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Cash is king for how long?

How long is the road to a cashless society in the United States?

Precious metals oriented articles often declare sinister motives for the concept even being discussed.

What happens to money when it is not even backed by paper? That is fiat money on steroids.

I was catching up on my reading last night and noticed an article in the latest edition of The Economist magazine.

The Swedes and the Danes love the cashless society so much that they now hate even bothering with cash transactions. This has gone to the extreme where they post “No Cash” signs like we post “No $100 Bills” signs.

The Germans and the Italians are still big fans of cash. In each case, there is a logic to supporting cashlessness and the continuing use of cash.

For Scandinavia, it cited the quicker speed of transactions for every person paying by tapping a phone. It also pointed out that the costs of each transaction drops the more of them that are conducted that way. It costs more to handle cash.

There is a self-reinforcing convenience-cost saving loop going on. In such an environment, cashlessness is the popular choice.

For Germans, the pro-cash preference is reinforced by memories of the East German secret police state. Personal privacy is valued more highly than convenience – at least at this stage.

Another reason, for cash is tax evasion. Off-the-books transactions frustrate government efforts to take its share. This aspect animates a negative feedback loop. More intrusive government efforts to get its taxes causes push back by the law abiding who feel oppressed by regulation.

Both the positive and negative feedback loops exist in the United States.

The positive one seems to be winning, but not as rapidly as in Scandinavia.

I know it is much easier to pay a taxi with a credit card nowadays than when I had to fumble with cash.

I was reminded of this at the Anaheim, Calif., American Numismatic Association convention.

The cost of a taxi to and from the Los Angeles airport was well over $100.

It is one thing to use cash to pay $5 and a $1 tip for lunch at Too-Dars in Iola, Wis. It is quite another to have to stuff a wallet with enough of the stuff to pay such a high taxi fare.

When will the tipping point to an all electronic money economy be reached in the United States?

That is the key question. I do not know the answer.

If I did, I would know how much longer the coins and bank notes we all collect will continue to be created and spent.

Buzz blogger Dave Harper has twice won the Numismatic Literary Guild Award for Best Blog and is editor of the weekly newspaper “Numismatic News.”

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2 Responses to Cash is king for how long?

  1. mx1025 says:

    What Dave is writing regarding cash in Denmark is correct, even though we still have quite a bit of cash transactions in shops. And certain types of shops selling food and other basic stuff must still take cash. But a different medium of exchange is soon to be a thing of the past, namely checks. From January 1, 2017 no domestic Danish checks can be cashed in any bank in Denmark. International checks will still be cashed until further notice, but our banks advise us the customers to encourage international senders of money to use wire transfer, and within the European Union wire transfer is easy and fairly cheap in fees. Dave asks when the tipping point to an electronic society will come in the US. I think it is quite far away, knowing that for instance checks still enjoy widespread use. I think the US banks, like here in Denmark, will go after the checks first. Whether the use of cash will decrease will to some extend depend on the electronic means of payment, that are offered in its place.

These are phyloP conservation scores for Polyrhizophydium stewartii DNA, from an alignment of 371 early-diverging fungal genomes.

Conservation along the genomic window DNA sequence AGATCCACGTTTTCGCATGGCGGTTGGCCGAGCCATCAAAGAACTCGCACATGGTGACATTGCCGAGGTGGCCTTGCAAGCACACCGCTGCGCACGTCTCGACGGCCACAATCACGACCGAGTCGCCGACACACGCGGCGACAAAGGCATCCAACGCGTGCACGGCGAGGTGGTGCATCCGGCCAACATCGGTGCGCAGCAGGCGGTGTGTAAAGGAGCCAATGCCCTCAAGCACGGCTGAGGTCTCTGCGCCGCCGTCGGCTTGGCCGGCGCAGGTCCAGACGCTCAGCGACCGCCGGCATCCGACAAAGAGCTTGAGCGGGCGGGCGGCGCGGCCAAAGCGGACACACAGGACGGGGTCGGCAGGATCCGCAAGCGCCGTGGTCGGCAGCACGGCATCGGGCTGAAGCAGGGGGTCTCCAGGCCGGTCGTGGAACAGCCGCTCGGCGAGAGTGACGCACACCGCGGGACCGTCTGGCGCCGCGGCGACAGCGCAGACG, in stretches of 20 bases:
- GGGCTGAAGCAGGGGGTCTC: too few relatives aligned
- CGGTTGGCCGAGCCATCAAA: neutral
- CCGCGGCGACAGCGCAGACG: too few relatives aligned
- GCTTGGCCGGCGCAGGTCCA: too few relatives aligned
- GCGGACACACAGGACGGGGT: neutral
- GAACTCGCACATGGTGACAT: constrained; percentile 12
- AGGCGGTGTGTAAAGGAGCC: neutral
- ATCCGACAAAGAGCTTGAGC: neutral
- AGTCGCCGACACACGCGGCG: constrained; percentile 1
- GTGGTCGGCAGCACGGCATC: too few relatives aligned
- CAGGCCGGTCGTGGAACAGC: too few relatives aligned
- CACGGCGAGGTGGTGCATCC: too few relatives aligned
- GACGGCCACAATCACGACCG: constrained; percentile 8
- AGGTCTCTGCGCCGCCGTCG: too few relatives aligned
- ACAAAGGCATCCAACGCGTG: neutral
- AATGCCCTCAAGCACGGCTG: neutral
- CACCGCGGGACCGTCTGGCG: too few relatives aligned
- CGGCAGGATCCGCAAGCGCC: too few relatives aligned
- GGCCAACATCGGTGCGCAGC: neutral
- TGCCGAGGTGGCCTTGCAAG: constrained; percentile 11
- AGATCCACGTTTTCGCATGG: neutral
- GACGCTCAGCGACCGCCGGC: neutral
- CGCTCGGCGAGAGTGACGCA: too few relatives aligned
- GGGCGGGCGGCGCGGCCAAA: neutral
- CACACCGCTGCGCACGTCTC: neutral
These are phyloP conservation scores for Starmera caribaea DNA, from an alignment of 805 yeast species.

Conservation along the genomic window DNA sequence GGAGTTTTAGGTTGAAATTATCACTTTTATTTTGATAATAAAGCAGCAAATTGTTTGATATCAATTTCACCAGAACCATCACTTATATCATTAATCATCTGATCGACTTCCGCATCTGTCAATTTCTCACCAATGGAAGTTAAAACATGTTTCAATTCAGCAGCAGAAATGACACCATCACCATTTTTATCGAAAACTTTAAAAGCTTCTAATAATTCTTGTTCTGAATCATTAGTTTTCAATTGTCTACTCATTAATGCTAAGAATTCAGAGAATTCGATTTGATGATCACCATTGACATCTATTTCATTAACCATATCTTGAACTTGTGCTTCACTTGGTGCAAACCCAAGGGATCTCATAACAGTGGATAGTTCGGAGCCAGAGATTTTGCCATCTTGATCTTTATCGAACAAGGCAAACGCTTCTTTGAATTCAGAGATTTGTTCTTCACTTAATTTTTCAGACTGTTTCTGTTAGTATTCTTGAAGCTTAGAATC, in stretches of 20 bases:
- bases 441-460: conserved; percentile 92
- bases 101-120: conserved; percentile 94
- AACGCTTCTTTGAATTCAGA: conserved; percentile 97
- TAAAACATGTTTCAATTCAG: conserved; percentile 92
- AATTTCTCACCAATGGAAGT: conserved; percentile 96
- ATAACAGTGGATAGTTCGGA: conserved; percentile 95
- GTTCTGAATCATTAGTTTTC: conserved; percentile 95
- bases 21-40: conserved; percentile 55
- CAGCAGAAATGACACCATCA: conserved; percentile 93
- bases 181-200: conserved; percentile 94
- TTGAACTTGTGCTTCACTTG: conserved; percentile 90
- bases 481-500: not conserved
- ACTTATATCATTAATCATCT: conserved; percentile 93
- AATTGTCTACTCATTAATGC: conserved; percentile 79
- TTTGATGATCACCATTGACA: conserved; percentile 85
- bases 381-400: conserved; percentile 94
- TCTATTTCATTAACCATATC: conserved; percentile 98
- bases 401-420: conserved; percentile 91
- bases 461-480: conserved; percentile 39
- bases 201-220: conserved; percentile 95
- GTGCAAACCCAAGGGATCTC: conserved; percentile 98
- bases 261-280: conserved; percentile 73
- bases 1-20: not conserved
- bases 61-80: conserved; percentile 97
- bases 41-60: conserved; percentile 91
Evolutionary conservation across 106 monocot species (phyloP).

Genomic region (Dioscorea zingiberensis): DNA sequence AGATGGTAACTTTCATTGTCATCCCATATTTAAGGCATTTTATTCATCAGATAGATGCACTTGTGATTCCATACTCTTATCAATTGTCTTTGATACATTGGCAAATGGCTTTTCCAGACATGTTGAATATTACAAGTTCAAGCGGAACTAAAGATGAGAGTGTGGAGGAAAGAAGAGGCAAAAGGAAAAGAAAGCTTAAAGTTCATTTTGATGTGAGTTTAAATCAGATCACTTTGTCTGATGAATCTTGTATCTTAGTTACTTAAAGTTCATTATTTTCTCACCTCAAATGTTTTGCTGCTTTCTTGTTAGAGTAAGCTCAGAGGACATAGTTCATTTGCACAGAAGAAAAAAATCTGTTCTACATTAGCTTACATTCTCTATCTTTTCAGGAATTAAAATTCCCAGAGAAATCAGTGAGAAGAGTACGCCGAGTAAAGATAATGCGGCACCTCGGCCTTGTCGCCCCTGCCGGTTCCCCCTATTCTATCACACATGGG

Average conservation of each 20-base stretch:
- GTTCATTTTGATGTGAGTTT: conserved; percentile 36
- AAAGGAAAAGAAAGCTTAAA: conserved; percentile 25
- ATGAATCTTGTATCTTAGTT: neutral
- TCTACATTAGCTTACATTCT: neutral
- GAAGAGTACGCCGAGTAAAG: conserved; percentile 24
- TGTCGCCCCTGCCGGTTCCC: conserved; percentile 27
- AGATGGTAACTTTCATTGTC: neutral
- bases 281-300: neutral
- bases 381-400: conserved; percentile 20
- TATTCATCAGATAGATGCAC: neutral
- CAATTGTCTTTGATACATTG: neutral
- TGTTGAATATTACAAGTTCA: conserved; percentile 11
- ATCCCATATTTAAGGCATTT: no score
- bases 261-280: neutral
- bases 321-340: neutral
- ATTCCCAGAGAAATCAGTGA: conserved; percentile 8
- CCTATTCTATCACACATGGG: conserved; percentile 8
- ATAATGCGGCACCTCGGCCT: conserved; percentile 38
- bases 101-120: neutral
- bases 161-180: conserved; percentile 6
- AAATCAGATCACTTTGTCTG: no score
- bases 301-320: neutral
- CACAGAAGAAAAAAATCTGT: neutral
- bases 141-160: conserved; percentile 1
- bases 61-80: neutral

2. Vachon says:

    But then I think of how I can have thousands of dollars in my bank accounts and credit lines that I can be cut off from without notice if the bank suspects or otherwise accidentally cuts me off because maybe I’m not buying something I typically would or I’m buying something in an area I’m not normally in.

    As of now, I effectively have to ask the bank for permission to use what I’ve been led to think is my money/credit line or else it gets taken from me. No one ever questions my use of cash. As a cashier I’ve witnessed many times people being arbitrarily cut off from their money because they dared to buy groceries in another county.

    Unless cashless will have the same protections as cash which right now I don’t think they do with ever-increasing reports of identity theft online and cashless transactions have the same convenience as cash which I also don’t believe given in the scenarios illustrated above, I can’t foresee us going cashless.

    Not to mention potentially embarrassing purchases or purchases meant to be surprises. Cash has always been quicker. Cashless is good for online and large purchases, but not in person for less than $100.

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